10 Banking Moves To Make Today

One would assume that you could place your money in a bank and it would earn you money there. That, unfortunately, is no longer the case. Banks have so many fees and charges that you can easily lose money keeping it in a bank. Here are ten steps you should take if you haven’t already to ensure that the money you put into the bank is earning for you and not the bank:

1. Move your money to a high-interest online bank: Here’s a list of your choices with over 15 online banks now offering over 5% interest.
2. Find a bank that offers free ATM withdrawals: Most cities have enough competition that you can find a bank that offers this service. Also check credit unions which are more likely to offer this free service.
3. Consider consolidating your accounts to one bank: Consolidating accounts will give you leverage to have small fees and minimum waived.
4. Set up direct deposit: Most banks will offer incentives if you direct deposit (although you may have to ask since they aren’t always published). It also saves you the cost in time (and money) of having to deposit the check on your own.
5. Opt out of “courtesy overdraft” protection: This “courtesy service” will cost you a lot if you ever have to use it.
6. Apply for overdraft protection: This is the service you want on the off chance you might bounce a check. Its charges are much better than bouncing a check or courtesy overdraft protection.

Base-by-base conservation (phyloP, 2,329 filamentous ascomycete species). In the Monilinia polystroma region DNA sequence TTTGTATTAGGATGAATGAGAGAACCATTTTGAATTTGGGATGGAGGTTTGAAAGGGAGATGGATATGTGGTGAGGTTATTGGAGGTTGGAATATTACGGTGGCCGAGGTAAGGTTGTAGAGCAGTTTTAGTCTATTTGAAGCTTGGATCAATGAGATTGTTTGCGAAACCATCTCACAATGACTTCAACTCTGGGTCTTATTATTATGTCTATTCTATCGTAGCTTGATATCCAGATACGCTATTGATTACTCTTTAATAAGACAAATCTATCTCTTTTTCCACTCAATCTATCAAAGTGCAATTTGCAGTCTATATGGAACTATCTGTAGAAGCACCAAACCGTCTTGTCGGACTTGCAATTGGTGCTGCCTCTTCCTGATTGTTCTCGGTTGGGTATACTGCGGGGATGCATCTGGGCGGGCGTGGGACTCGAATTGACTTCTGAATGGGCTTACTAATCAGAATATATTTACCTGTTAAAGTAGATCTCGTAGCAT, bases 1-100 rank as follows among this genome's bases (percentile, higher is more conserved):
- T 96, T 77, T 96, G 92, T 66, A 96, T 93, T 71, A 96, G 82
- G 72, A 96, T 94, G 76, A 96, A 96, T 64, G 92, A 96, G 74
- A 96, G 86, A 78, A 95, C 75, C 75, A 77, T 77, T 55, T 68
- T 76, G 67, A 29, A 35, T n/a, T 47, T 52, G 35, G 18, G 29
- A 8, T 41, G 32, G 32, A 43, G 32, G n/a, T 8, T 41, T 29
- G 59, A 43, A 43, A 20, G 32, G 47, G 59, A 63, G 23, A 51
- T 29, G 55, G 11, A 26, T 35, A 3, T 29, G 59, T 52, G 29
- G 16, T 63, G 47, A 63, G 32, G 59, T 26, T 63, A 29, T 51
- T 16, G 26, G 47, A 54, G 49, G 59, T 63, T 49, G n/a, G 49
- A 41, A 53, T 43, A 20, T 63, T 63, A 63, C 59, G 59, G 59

7. Don’t chase minimal interest: Most times it isn’t worth the high minimum to earn interest on your checking account. Instead get a free account and keep extra money in a high interest online bank.
8. Balance your checkbook: Are you doing it? It helps ensure you don’t accidentally bounce a check and that the bank doesn’t make any errors.
9. Always get checks on the Internet: You can get them for half the price than ordering them through your bank.
10. Close accounts you don’t use: Believe it or not, you can actually owe the bank money if an old account goes dormant and the banks decides to charge monthly fees for the account.

Making these moves will help you get the best return on your money that you leave in the bank and make the bank pay you for lending money to it instead of the other way around.

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11 Responses to 10 Banking Moves To Make Today

  1. Teri Newton says: